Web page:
Supreme Court Provides for Judicial Review of Army Corps Determinations

On May 31, 2016, the Supreme Court of the United States held that final determinations by the U.S. Army Corps of Engineers regarding the presence or absence of "waters of the United States" can be appealed to the courts. The case, Army Corps of Engineers v. Hawkes Co., 578 U.S. ____ (2016), is likely to lead to a profusion of lawsuits by affected parties, and also revealed a view among the Justices that the definition of "waters of the United States" reaches too far.


The Clean Water Act (CWA) regulates discharges to "navigable waters," defined as "waters of the United States, including the territorial seas." 33 U.S.C. § 1362(7). In 1985, the Court established that the term "navigable waters" includes more than just waters that would be deemed "navigable" in the "classical" or traditional sense. United States v. Riverside Bayview Homes, Inc., 474 U.S. 121, 133 (1985). But, despite several related Court decisions since then, see, e.g., Rapanos v. United States, 547 U.S. 715 (2006), Solid Waste Agency v. United States Army Corps of Eng'rs, 531 U.S. 159 (2001), the scope of the terms "navigable waters" and "waters of the United States" remains "notoriously unclear." Sackett v. EPA, 132 S. Ct. 1367, 1375 (U.S. 2012) (Alito, J., concurring). The Corps and the U.S. Environmental Protection Agency (EPA) attempted to provide some clarity in May 2015 by issuing a new rule modifying the definition. But the new rule—commonly dubbed the WOTUS rule—remains mired in controversy, subject to challenges in federal district courts around the country and currently stayed nationwide. See In re EPA, 803 F. 804 (6th Cir. 2015).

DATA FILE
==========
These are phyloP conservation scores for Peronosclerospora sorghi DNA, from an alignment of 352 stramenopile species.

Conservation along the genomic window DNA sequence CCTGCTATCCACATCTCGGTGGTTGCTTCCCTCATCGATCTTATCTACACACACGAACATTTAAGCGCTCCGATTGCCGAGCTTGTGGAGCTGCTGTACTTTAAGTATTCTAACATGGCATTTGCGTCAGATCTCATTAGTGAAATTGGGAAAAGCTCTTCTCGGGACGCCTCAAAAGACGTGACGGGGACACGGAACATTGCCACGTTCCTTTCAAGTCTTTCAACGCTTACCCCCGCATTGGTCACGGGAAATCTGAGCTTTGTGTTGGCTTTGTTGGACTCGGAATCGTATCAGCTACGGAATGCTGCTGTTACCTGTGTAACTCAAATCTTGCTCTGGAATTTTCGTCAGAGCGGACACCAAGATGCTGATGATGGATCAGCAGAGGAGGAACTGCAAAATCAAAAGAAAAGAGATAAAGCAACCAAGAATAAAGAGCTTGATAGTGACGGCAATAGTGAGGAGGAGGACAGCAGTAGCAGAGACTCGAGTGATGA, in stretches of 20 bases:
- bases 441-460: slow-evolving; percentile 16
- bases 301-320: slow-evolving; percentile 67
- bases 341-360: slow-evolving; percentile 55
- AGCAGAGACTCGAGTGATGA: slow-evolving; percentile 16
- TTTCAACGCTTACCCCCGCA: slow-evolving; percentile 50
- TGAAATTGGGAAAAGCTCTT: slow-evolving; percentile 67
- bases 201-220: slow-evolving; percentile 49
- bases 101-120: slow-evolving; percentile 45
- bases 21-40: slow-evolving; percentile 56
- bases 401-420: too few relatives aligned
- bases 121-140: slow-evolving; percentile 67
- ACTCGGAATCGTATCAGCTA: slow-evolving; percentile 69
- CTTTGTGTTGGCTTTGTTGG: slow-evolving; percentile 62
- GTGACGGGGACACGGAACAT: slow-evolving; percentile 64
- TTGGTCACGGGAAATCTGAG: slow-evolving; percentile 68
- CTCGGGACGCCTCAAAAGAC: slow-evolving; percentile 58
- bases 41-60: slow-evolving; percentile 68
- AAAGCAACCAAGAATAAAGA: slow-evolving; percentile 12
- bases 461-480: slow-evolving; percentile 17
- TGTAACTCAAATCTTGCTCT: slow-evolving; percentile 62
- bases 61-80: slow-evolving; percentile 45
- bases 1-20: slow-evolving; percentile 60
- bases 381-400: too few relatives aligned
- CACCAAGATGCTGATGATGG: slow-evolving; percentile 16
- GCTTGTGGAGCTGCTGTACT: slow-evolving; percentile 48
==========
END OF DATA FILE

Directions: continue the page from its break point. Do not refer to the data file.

Defining "navigable waters" and "waters of the United States" is important under several CWA programs, including those regulating discharges of dredged or fill material under Section 404 (administered jointly by the Corps and EPA), discharges of pollutants from "point sources" under Section 402 (delegated to most states for permitting under the National Pollution Discharge Elimination System, or NPDES), and spills of oil and other hazardous substances under Section 311.

Jurisdictional Determinations

While the terminology remains muddy, a project proponent can seek clarity by asking the Corps to determine whether "waters of the United States" exist within a specific project area. In response to such requests, the Corps can provide a preliminary jurisdictional determination (JD), which advises the proponent as to whether "waters...

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